Paul also gives us practical reason of why we need to overcome evil with good. He says, “If your enemies are hungry, feed them; if they are thirsty, give them something to drink; for by doing this you will heap burning coals on their heads.” When someone treats us ill, the expectation is that we do the same to the person. Say the harsh words just like the person did. Strike the cheek as we are hit on our cheek. But when we repay the evil with our kindness, mercy, and friendship, we create in their hearts agony and frustration. Gandhi called non-violence as truth force. When one does not repay evil with evil, the purpose is to convert our opponent as our friend. While people see non-violent as passive tactic or sign of weakness, Gandhi saw it as the weapon of the strong that points to the truth.

When I was about 10 years old, I was sometimes bullied by this kid. He was stronger and bigger than me. So, I came up with a solution: I asked my parents to send me to Tae Kwon Do school to study the self-defense. I learned how to kick and throw punch. But the sad news was that he could still beat me because he was much stronger than me. Well, we ended up becoming friends eventually. How? I invited him to play the baseball with me at the church on Sunday morning while the adults were worshiping in the church. We often hit the ball and threw the ball in the wrong direction. Unfortunately, we broke several windows at the church and adults came out of the church looking for the suspect. The best way to eliminate your enemy is to make the person your friend. That was my lesson from my friendship with him.

As the U.S. is struggling with North Korea today, I am sure that some of us are anxious, some of us are upset, and some of us are confused. While we are still discerning what our responses should be as individual and national, Paul’s instruction might be the key to solve the conflict today. In February 2008, the New York Philharmonic went to Pyung-Yang, the capital of North Korea and performed a concert playing the national anthems of both North Korea and the United States. It is said that the event was the first significant cultural visit from the U.S. to North Korea since the Korean War. The highlight of the concert was that the orchestra ended with playing the popular Korean folk song “Arirang.” It is a song that someone is broken-hearted because his/her love is leaving her. So, one sings that his/her love shall not walk even two miles before his/her foot hurt.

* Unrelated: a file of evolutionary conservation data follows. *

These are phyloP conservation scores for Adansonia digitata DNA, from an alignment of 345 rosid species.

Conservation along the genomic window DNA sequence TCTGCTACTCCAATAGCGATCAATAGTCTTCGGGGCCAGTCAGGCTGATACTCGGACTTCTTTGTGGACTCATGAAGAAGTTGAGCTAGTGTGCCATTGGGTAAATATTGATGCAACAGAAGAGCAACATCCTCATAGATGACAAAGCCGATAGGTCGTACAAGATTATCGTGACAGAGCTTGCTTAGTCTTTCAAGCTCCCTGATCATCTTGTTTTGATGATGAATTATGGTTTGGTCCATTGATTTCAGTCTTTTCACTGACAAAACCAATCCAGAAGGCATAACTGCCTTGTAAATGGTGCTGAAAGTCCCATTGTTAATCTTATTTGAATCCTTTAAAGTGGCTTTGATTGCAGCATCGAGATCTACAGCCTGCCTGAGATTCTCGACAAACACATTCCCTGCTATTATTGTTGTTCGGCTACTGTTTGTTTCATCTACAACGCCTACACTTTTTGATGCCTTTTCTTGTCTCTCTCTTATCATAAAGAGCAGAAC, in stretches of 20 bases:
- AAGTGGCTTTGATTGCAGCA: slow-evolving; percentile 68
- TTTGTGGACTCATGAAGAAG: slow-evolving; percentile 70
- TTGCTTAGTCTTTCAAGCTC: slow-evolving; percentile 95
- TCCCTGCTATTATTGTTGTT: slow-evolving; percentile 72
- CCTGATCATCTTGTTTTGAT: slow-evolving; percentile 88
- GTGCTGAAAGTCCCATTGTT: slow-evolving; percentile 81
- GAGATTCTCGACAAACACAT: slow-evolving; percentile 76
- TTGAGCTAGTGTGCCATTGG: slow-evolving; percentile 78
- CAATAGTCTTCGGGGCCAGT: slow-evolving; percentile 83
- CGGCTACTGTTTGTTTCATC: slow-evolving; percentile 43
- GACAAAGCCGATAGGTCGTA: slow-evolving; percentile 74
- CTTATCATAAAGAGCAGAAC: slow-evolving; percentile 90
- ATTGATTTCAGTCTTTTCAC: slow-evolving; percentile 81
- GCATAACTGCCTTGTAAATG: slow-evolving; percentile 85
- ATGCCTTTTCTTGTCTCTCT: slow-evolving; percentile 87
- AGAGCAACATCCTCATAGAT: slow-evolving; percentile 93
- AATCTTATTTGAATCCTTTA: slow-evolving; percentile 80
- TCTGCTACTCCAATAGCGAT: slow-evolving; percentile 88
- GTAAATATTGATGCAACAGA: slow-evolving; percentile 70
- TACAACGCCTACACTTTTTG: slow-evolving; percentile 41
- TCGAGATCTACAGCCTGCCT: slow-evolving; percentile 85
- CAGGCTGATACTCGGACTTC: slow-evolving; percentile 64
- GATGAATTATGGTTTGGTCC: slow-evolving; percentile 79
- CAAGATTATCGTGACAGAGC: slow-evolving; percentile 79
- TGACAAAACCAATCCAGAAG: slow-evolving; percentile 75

I would like to invite you to watch the video with me. And see how music brings two countries, cultures, and ideologies together. Look at how the audience from North Korea is touched by the music.

As we pray for peace in this nation and world, Paul’s exhoartation sounds true as I watch this video over and over again. We do not overcome evil with evil. Rather, we overcome evil with empathy, compassion, and friendship. As Martin Luther King Jr. said, only light can drive away darkness. Let us over come evil with good by the grace of God. Amen.

 

Putnam Peace Day: September 24, 2 pm

THERE IS NO PEACE WHEN THERE IS PREJUDICE

PUTNAM

PEACE DAY CELEBRATION

SUN. SEPT. 24TH 2PM

Prayers, Music, Words

Join the Greater Putnam Interfaith Council as we pray,
enjoy company, sing songs and say words to celebrate United Nations Peace Day at the Daughters of The Holy Spirit. Please bring a prayer, poem, or written words about Peace.

WHERE: DAUGHTERS OF THE HOLY SPIRIT Auditorium, Provincial House 72 Church Street, Putnam, CT

Food or Monetary Donations to Daily Bread Accepted.

Sponsored by GPIC